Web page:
A clear, well-written, but overly rapid introduction to Kroner's philosophical system. There is a brief biography and a good bibliography. The exposition proper is done in only eighty-eight pages, and in spite of good organization and careful writing gives a skeletal structure without sufficient flesh. Read along with one or more of Kroner's works, this book would help one to see how particular ideas fit into the larger system.--R. J. W.
Jean Richard | Résumé : René-Michel Roberge proteste contre le modèle hiérarchique, autoritaire, du magistère de l’Église (catholique romaine). Selon ce modèle, la révélation vient d’en haut et passe par la hiérarchie ecclésiale pour parvenir aux fidèles. Cette conception ne fonctionne plus à notre époque, caractérisée par « le refus des arguments d’autorité » (Luc Ferry). Par opposition à ce modèle hiérarchique et doctrinal, notre auteur propose un magistère ecclésial de type pastoral. La fonction magistérielle consiste alors à entretenir (...) et à vitaliser la foi déjà présente dans la communauté des fidèles. |: René-Michel Roberge protests against the pattern of a hierarchical and authoritarian Church magisterium. According to this conception, revelation comes from on high, through the Church hierarchy, to the faithful. Such a conception has become irrelevant in our age, characterized by the rejection of authoritarian arguments (Luc Ferry). By contrast, R.-M. Roberge preconizes a pastoral type of magisterium, which upholds the faith yet present in the community of the faithful. (shrink)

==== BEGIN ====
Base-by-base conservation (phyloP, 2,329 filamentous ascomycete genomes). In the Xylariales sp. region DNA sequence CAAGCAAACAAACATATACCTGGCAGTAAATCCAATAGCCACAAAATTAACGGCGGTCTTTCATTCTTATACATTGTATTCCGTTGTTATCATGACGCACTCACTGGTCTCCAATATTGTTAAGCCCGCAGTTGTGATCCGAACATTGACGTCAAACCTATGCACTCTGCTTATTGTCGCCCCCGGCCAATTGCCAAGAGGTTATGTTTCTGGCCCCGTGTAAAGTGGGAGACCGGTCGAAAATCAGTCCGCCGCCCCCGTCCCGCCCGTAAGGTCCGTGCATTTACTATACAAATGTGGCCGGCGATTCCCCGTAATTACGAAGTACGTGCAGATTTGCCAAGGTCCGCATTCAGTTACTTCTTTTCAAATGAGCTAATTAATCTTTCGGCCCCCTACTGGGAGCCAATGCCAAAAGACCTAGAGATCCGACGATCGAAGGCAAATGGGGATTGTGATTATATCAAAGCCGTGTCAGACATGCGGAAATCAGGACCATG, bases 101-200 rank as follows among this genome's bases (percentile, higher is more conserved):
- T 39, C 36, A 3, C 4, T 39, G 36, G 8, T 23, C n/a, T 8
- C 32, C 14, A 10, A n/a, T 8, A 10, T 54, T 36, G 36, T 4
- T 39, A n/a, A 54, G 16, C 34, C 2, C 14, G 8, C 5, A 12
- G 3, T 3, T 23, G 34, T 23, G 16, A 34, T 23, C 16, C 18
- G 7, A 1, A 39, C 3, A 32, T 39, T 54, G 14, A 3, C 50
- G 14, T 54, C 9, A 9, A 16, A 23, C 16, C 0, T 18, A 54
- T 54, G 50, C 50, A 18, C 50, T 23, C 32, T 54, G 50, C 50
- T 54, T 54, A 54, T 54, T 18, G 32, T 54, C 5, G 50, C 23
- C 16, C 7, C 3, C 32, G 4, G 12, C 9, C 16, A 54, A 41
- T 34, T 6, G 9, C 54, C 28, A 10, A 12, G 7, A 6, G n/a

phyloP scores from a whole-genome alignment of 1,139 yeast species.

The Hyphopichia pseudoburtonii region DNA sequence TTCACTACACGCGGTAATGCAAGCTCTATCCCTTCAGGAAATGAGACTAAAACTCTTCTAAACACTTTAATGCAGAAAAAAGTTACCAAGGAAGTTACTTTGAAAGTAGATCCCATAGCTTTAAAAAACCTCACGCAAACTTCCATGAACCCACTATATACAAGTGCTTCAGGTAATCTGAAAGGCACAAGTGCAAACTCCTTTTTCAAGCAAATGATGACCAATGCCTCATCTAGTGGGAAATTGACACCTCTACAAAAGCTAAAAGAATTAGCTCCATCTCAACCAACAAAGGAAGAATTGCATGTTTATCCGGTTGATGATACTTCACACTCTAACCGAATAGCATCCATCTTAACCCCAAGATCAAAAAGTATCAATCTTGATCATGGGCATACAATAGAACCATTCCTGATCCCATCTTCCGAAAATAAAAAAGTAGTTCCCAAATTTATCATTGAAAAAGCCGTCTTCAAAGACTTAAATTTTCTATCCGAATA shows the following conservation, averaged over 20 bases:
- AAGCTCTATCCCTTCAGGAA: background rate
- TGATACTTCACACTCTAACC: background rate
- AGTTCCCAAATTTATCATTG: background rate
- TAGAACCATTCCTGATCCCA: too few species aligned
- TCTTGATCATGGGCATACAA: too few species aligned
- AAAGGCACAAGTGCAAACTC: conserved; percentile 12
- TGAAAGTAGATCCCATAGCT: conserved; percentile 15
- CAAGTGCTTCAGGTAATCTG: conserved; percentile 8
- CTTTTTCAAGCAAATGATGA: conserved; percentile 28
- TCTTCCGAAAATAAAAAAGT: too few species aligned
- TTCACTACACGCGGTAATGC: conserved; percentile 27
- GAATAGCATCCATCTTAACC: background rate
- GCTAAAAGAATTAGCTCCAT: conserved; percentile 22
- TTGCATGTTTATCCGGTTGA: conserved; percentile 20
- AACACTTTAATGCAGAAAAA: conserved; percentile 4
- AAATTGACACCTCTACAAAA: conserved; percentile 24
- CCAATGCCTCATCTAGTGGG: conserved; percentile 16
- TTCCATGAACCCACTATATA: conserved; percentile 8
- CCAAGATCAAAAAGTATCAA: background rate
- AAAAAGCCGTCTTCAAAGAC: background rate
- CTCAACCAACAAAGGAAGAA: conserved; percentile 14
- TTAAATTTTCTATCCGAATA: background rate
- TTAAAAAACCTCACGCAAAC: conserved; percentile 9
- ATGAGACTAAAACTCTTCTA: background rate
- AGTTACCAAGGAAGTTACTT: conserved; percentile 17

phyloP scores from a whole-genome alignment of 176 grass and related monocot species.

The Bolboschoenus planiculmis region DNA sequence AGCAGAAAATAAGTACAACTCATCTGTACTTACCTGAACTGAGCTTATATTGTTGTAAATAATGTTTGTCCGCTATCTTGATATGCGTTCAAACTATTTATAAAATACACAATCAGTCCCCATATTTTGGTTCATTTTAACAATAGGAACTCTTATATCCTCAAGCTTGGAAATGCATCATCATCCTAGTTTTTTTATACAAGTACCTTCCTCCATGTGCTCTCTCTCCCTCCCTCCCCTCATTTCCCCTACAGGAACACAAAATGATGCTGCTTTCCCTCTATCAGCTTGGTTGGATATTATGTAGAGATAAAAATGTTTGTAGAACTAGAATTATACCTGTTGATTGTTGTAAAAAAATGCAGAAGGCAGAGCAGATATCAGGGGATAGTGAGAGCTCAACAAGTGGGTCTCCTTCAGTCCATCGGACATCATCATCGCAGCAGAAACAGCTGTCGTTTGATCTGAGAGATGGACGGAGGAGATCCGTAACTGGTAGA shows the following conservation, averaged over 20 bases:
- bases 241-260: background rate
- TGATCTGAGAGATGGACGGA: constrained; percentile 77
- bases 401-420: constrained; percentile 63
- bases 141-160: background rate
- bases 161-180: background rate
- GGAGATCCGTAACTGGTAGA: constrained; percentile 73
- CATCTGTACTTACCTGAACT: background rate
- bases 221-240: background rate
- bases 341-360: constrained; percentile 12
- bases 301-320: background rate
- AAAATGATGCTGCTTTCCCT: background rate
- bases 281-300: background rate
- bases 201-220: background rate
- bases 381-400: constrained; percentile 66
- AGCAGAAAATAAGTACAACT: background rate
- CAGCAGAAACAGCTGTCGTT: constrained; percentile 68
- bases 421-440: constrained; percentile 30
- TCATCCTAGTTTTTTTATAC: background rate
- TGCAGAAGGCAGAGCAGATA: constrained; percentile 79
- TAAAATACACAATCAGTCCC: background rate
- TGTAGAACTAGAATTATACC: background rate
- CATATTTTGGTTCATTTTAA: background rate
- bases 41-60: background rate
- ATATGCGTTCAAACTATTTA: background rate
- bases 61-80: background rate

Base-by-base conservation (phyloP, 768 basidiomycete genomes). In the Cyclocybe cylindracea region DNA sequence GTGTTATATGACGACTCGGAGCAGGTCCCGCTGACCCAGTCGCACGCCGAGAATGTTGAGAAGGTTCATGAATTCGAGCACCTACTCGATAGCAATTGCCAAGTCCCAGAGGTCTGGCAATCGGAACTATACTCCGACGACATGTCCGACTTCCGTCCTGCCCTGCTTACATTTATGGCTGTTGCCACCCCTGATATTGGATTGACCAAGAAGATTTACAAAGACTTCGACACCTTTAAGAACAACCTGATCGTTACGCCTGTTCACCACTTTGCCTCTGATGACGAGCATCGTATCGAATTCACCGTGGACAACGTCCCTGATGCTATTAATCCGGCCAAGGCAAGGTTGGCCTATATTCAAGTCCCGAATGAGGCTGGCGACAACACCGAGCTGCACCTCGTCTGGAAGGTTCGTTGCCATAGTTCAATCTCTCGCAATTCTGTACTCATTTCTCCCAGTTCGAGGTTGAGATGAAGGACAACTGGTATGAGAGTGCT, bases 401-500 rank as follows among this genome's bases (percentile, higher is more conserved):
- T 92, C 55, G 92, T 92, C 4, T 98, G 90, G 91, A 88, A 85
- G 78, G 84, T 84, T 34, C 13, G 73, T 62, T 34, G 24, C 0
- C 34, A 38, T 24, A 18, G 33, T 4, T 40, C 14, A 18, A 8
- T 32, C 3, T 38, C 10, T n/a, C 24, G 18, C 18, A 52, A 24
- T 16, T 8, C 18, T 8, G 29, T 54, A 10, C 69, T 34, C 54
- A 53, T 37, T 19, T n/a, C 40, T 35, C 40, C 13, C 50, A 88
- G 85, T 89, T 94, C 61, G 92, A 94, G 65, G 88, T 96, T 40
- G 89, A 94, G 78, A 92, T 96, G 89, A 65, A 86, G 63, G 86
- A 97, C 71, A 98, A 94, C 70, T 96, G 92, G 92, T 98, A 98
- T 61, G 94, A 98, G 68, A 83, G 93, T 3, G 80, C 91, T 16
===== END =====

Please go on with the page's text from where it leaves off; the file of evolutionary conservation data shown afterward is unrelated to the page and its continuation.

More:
Some of these essays are attempts to describe areas of human experience. Edward Ballard analyzes some essentials of our experience of a visual object and its distance from us; Don Ihde explores auditory imagination, with interesting comments on the difference between perception and imagination and the role of inner speech in such imagining; Richard Zaner cites many novels and poems in his description of one's coming to experience one's own self; José Huertas-Jourda warns us to beware of verbal formulas (...) in ethical education and distinguishes levels of communication in regard to ethics ; and W. J. Stein writes about interpersonal relations. Other essays are more exegetical: Manfred Frings on Scheler; Joseph Kockelmans on language in Heidegger; and F. J. Smith on being and subjectivity in Heidegger and Husserl. Thomas Langan and Herbert Spiegelberg write on phenomenology as a humane and philosophical discipline. There is a long essay by Jacques Derrida, "Ousia and grammë," which, starting with Heidegger and moving through Aristotle and Hegel, criticizes the present--in both senses of time and manifestation--as not ultimate, but derivative upon that from which both the present and absent emerge.--R. S. (shrink)